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Depression treatments using SSRI and venlafaxine compared

Despite the numerous antidepressant medications available for treatment many depressed patients continue to experience symptoms of depression. Charles B. Nemeroff, affiliated with the Department of Psychiatry and Behavioral Sciences, Emory University School of Medicine, Atlanta, Georgia, and associates, reviewed 34 double-blind randomized controlled trials that compared a single serotonin-norepinephrine reuptake inhibitor (SNRI), venlafaxine, to other… Read More

Serotonin receptors differ in men and women

For reasons still unknown, the brain neurotransmitter serotonin is critical to the development and treatment of depression and chronic anxiety. An even a bigger mystery is why more women than men are affected by depression and chronic anxiety. Hristina Jovanovic, Swedish medical university Karolinska Institute, believes he may be able to show why women are… Read More

Alzheimer’s animal model treated with umbilical cord blood cell therapy

Researchers used an unique approach to target immune suppression with human umbilical cord blood cells to improve the pathology and cognitive decline associated with Alzheimer’s disease–based on a study involving mice genetically engineered for the neurodegenerative condition. Jun Tan, PhD, MD, and colleagues, performed a series of low-dose infusions of human umbilical cord blood cells… Read More

One man’s view on a politcally incorrect disease

Ian MacLeod’s blog tells the story of the spiral downward that so often happens when someone experiences chronic pain. His story begins on a Saturday morning that starts like every other Saturday morning except for the pain in his left leg. Was it the result of a little too ambitious Spring yard care? His concern… Read More

Chronic pain mapped using thermography

A lot of people with chronic pain know that the area affected feels slightly cooler to the touch. Some researchers believe that this can be caused by muscle contractions that restrict blood flow to the area. The Kathryn Walter Stein Chronic Pain Laboratory researcher, Mathew H.M. Lee, M.D., uses computerized thermography to find the ‘cool’… Read More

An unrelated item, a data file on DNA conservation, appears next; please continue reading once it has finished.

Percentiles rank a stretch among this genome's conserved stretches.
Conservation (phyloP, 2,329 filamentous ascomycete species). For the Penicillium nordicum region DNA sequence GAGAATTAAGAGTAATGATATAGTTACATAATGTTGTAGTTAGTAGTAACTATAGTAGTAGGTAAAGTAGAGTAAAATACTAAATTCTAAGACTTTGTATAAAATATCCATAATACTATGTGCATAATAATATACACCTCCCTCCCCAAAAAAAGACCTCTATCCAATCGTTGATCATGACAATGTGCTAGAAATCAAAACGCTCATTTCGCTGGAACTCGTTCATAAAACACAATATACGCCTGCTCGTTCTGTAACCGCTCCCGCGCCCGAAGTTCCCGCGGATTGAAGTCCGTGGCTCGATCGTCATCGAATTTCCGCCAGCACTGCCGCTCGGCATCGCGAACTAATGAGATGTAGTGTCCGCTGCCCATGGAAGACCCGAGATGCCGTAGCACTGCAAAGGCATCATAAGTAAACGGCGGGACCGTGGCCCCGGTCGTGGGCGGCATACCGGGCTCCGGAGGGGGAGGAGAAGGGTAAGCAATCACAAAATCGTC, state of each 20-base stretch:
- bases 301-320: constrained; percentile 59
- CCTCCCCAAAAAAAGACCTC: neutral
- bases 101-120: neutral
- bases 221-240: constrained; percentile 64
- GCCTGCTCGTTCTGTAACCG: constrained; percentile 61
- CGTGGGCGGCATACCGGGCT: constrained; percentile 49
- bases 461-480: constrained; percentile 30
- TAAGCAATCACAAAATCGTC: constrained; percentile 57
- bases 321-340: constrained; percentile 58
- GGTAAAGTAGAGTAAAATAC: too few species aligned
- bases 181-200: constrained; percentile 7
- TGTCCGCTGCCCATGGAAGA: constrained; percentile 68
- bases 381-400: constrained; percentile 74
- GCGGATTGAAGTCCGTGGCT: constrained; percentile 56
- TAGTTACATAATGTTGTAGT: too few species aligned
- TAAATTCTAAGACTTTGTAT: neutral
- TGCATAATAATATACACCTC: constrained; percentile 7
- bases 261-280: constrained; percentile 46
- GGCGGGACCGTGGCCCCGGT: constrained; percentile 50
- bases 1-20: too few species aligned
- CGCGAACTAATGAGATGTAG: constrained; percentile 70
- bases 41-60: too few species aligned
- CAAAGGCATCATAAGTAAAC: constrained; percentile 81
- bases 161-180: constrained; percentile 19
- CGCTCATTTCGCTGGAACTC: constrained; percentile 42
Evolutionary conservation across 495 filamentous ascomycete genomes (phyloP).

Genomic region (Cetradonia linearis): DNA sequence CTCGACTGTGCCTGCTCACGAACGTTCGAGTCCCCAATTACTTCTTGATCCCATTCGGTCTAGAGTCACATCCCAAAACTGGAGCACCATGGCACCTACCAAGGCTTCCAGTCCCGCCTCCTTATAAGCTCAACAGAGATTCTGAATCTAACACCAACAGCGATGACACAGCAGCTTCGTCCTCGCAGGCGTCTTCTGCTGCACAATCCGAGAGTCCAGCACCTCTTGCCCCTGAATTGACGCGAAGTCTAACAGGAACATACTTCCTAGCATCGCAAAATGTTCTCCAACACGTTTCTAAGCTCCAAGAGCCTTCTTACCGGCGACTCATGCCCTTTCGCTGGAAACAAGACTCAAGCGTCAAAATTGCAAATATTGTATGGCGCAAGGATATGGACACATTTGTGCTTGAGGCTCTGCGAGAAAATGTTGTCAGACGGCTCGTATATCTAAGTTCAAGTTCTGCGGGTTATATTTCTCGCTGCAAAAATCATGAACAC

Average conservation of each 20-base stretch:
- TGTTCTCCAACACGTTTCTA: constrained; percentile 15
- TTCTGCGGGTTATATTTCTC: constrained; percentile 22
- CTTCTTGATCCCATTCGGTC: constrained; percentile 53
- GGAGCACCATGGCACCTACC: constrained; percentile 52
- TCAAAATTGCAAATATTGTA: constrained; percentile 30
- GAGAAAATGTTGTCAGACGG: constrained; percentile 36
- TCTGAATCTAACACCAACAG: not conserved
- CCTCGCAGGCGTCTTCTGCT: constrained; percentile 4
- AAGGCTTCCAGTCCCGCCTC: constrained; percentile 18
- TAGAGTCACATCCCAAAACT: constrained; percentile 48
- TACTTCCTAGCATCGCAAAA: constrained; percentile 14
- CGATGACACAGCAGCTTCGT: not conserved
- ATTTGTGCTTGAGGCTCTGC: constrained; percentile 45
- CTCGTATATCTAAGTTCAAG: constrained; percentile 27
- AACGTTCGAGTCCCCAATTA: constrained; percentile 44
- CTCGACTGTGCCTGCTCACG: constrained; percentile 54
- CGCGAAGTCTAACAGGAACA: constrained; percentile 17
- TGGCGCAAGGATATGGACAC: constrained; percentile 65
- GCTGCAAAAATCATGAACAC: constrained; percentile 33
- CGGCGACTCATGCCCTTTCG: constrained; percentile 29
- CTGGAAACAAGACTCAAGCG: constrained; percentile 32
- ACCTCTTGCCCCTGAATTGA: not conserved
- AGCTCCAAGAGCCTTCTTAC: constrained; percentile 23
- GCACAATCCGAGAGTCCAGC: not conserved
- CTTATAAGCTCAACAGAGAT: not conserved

Drugs can be made cheaper with new gene therapy technique

For thousands of years people have considered dairy products as a folk remedy for practically every human illness–most of which are ineffective. An article in the February, 2008 journal of Federation of American Societies for Experimental Biology (FASEB) reports that researchers at the University of Pennsylvania have successfully used gene therapy to produce therapeutic proteins… Read More

How you can unwittingly help disability insurance companies deny your claim

You have probably seen surveillance footage of a fraudulent disability insurance claimant who claims to have a bad back, but is caught on camera lifting a heavy carton. What the cameras do not show is the legitimate disability claimant who is denied benefits by their insurance company. Unless you know someone personally who has been… Read More

Parkinson’s society responds to isradipine study

Parkinson’s Disease Society (PDS) responds to the Northwestern University report of isradipine as a treatment for Parkinson’s disease. Director of Research and Development for Parkinson’s Disease Society (PDS), Dr. Kieran Breen, says Parkinson’s is caused by the loss of dopamine-producing nerve cells. If this process can be reversed the symptoms of Parkinson’s would also be… Read More

Alzheimer’s risk may not be reduced by statin use

Hope was recently given to users of cholesterol lowering drugs known as statins because the suggestion was that the drug there were taking would help reduce the risk of developing Alzheimer’s disease. A new study involving 929 Catholic clergy members, with an average age of 75-years, challenges those findings. At the beginning of the study all 929 participants… Read More

Isradipine first sign of hope for Parkinson’s in 30 years

According to an article presented by PhysOrg, isradipine is the first promising major advancement in the treatment for Parkinson’s disease in 30 years. For the past 3 decades, Parkinson’s has been treated principally with L-DOPA, which is used because it converts into dopamine. Studies of Parkinson’s patients have shown that they have insufficient dopamine, which… Read More

Pain relief protein discovered in blood

Neuropathic pain is caused by nerve damage that can be associated with chronic inflammation or direct nerve injury. This type of pain differs from ordinary pain in that it is usually perceived as ongoing burning or as ‘pins and needles’ electric-shock type of sensation. It is the type of pain that often associated with shingles, cancer, repetitive… Read More

Exercising your brain reduces the risk of Alzheimer’s disease

Rush University Medical Center’s, Rush Memory and Aging Project, reports in the online edition of Neurology, that often older adults who read newspapers, play chess, or engage in other mental stimulating activity reduce the risk of developing Alzheimer’s disease. They also found visiting a library or attending a play reduces risk of mild cognitive impairment… Read More